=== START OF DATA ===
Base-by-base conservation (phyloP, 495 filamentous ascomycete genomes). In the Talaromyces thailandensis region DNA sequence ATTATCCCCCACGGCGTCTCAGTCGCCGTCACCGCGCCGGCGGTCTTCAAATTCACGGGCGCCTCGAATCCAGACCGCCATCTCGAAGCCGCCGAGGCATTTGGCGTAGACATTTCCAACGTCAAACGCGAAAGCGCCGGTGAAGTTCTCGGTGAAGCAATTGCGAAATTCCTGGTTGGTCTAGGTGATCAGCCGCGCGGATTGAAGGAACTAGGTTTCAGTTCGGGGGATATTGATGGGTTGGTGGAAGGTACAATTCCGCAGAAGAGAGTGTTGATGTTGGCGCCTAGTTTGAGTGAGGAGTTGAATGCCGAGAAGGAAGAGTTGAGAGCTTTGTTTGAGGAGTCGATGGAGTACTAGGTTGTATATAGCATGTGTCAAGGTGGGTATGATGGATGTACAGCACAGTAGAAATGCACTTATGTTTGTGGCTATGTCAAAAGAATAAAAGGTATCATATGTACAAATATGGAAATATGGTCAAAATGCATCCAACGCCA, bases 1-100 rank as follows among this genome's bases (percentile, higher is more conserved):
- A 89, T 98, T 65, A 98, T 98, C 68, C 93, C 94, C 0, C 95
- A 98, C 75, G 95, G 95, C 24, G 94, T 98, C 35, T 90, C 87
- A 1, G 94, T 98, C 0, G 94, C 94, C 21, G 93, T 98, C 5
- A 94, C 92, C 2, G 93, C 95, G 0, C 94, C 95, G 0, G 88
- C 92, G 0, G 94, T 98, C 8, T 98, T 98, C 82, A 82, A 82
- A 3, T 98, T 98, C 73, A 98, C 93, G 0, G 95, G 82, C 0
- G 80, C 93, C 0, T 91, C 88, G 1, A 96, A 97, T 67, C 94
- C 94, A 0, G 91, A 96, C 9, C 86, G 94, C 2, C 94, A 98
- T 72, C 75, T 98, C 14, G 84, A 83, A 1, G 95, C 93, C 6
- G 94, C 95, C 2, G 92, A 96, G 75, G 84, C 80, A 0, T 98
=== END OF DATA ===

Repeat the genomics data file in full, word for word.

Base-by-base conservation (phyloP, 495 filamentous ascomycete genomes). In the Talaromyces thailandensis region DNA sequence ATTATCCCCCACGGCGTCTCAGTCGCCGTCACCGCGCCGGCGGTCTTCAAATTCACGGGCGCCTCGAATCCAGACCGCCATCTCGAAGCCGCCGAGGCATTTGGCGTAGACATTTCCAACGTCAAACGCGAAAGCGCCGGTGAAGTTCTCGGTGAAGCAATTGCGAAATTCCTGGTTGGTCTAGGTGATCAGCCGCGCGGATTGAAGGAACTAGGTTTCAGTTCGGGGGATATTGATGGGTTGGTGGAAGGTACAATTCCGCAGAAGAGAGTGTTGATGTTGGCGCCTAGTTTGAGTGAGGAGTTGAATGCCGAGAAGGAAGAGTTGAGAGCTTTGTTTGAGGAGTCGATGGAGTACTAGGTTGTATATAGCATGTGTCAAGGTGGGTATGATGGATGTACAGCACAGTAGAAATGCACTTATGTTTGTGGCTATGTCAAAAGAATAAAAGGTATCATATGTACAAATATGGAAATATGGTCAAAATGCATCCAACGCCA, bases 1-100 rank as follows among this genome's bases (percentile, higher is more conserved):
- A 89, T 98, T 65, A 98, T 98, C 68, C 93, C 94, C 0, C 95
- A 98, C 75, G 95, G 95, C 24, G 94, T 98, C 35, T 90, C 87
- A 1, G 94, T 98, C 0, G 94, C 94, C 21, G 93, T 98, C 5
- A 94, C 92, C 2, G 93, C 95, G 0, C 94, C 95, G 0, G 88
- C 92, G 0, G 94, T 98, C 8, T 98, T 98, C 82, A 82, A 82
- A 3, T 98, T 98, C 73, A 98, C 93, G 0, G 95, G 82, C 0
- G 80, C 93, C 0, T 91, C 88, G 1, A 96, A 97, T 67, C 94
- C 94, A 0, G 91, A 96, C 9, C 86, G 94, C 2, C 94, A 98
- T 72, C 75, T 98, C 14, G 84, A 83, A 1, G 95, C 93, C 6
- G 94, C 95, C 2, G 92, A 96, G 75, G 84, C 80, A 0, T 98